As part of a 2002 marketing campaign, the plant conservation charity Plantlife chose the wood anemone as the county flower. In 2003, an early day motion with two signatures noted the 16 May as the 192nd anniversary of the Battle of Albuera asserting in recent years its celebration as "Middlesex Day", to commemorate valiant efforts of the Middlesex Regiment (the "Die-hards"). Its idea was to celebrate all things connected to the county. On its creation in 1965, Greater London was divided into five Commission Areas for justice; that named "Middlesex" consisted of the boroughs of Barnet, Brent, Ealing, Enfield, Haringey, Harrow, Hillingdon and Hounslow, which was abolished on 1 July 2003. For genealogical research it is assigned Chapman code MDX, except for the City of London ("square mile") assigned LND. The Royal Mail since 1996 has its databases the four post towns in Spelthorne as Middlesex and/or Surrey so that a letter addressed to an alike address in Ashford, Surrey or Ashford, Middlesex (to avoid confusion with Ashford, Kent) such as without writing the postcode will be directed correctly.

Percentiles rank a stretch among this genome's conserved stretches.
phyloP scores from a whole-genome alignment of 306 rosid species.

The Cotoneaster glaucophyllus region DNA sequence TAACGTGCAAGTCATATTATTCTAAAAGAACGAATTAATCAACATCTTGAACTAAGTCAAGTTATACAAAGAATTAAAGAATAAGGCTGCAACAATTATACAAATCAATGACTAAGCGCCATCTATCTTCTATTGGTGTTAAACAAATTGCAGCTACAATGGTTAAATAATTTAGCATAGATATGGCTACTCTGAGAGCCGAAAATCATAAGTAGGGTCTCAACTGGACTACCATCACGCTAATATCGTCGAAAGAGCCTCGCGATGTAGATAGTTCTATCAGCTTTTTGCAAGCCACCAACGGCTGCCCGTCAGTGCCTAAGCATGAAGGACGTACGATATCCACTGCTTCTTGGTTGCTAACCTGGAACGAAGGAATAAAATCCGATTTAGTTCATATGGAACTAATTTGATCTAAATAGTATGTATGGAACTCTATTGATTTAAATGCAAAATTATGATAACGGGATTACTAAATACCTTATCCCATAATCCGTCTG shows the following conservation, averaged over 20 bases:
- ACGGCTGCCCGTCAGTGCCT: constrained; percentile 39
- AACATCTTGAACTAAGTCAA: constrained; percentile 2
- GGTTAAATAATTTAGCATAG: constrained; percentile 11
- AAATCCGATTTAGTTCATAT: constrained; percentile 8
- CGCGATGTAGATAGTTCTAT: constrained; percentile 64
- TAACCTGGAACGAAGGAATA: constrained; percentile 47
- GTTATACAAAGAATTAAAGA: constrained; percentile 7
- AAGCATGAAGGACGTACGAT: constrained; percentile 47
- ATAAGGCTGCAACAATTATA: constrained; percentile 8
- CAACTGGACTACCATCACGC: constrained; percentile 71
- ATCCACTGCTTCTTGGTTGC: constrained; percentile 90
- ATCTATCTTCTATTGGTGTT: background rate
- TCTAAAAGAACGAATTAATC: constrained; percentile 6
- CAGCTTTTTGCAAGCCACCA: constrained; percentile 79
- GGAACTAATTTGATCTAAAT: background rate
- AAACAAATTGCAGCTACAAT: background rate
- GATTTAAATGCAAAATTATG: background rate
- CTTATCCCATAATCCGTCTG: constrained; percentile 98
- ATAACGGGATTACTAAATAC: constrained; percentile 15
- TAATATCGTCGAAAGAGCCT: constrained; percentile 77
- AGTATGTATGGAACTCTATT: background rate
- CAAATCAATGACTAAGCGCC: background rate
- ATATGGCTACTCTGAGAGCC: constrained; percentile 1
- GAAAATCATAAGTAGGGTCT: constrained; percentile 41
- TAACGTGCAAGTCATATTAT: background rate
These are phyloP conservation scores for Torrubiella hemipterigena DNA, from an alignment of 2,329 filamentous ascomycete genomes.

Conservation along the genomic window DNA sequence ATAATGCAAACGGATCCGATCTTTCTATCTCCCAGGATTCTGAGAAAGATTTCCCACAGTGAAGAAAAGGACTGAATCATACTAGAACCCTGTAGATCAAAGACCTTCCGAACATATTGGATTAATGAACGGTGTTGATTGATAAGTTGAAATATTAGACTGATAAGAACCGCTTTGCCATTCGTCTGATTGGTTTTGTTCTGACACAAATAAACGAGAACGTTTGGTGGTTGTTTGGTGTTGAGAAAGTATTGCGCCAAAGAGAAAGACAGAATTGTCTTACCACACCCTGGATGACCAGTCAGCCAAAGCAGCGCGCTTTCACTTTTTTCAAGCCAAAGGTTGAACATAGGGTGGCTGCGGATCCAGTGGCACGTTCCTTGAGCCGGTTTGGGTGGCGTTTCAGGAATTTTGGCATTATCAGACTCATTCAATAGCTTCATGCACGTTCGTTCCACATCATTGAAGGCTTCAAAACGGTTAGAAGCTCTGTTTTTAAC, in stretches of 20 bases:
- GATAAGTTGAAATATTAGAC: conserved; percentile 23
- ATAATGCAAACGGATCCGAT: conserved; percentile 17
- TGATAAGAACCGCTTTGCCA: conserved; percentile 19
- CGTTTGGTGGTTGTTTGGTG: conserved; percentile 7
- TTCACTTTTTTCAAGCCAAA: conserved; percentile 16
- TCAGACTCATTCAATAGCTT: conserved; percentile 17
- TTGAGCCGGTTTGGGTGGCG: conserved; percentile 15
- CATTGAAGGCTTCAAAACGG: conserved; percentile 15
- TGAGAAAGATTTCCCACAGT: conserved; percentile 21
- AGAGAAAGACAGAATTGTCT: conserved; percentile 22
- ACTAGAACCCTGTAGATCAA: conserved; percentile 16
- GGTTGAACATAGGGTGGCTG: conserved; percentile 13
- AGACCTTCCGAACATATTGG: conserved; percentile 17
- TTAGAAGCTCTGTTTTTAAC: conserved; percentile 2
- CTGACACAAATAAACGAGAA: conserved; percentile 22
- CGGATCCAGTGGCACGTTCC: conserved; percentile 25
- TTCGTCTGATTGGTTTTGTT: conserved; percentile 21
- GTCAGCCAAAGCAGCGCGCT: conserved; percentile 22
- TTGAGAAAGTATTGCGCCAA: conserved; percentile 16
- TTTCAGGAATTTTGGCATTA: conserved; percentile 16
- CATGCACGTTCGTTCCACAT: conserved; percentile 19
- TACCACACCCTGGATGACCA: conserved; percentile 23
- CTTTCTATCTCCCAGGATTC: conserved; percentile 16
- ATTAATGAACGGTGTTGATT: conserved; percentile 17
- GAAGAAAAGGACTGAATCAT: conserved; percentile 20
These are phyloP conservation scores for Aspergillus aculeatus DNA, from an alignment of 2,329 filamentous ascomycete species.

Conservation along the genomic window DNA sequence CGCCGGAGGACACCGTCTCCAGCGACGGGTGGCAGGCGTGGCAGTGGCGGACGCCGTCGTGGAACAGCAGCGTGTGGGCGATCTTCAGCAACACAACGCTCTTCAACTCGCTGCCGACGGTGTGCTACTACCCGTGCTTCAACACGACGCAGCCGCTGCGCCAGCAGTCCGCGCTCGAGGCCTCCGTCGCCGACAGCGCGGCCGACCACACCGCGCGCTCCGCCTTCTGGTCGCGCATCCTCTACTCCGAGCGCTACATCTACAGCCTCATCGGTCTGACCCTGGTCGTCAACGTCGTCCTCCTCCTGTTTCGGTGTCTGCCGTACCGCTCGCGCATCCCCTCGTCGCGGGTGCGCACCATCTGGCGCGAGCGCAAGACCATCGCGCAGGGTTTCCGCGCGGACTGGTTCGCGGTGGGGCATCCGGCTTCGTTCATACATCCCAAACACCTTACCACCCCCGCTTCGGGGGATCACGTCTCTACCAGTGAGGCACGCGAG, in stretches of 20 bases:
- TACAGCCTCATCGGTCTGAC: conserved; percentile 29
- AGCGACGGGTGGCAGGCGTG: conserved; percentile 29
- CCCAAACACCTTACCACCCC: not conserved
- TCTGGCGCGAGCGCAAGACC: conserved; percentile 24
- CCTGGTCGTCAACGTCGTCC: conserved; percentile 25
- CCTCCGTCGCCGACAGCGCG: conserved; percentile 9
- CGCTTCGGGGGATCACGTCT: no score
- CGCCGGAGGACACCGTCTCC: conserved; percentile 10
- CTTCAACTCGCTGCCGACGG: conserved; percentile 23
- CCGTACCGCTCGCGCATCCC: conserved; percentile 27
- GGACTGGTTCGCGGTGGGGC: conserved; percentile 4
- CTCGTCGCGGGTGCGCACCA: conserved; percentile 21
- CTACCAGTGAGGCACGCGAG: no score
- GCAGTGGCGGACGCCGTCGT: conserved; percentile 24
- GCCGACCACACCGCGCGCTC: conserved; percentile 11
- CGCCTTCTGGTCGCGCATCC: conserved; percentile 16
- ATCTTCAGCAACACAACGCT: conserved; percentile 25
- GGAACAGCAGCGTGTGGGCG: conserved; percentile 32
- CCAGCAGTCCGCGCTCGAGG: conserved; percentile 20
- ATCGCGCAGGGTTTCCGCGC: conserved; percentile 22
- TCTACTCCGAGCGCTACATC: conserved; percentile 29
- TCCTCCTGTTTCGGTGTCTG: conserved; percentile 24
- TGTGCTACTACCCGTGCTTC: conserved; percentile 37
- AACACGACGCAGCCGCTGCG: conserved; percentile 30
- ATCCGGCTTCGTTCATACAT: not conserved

Middlesex (abbreviated Middx) was a former postal county. Counties were an element of postal addressing in routine use until 1996, intended to avoid confusion between post towns, and no longer required for the routing of the mail. The postal county did not match the last boundaries of Middlesex because of the presence of the London postal district, which stretched into the county to include Tottenham, Willesden, Hornsey and Chiswick. Addresses in this area included "LONDON" which is the post town but any overlap with the then County of London was coincidental. In 1965 Royal Mail retained the postal county because it would have been too costly to amend addresses covering the bulk of Outer London. Exceptionally, the Potters Bar post town was transferred to Hertfordshire. Geographically the postal county consisted of two unconnected areas, 6 miles (10 km) apart. The first was in and around Enfield and the second, larger area was to the west. This led the retention of 25 Post Towns to this day: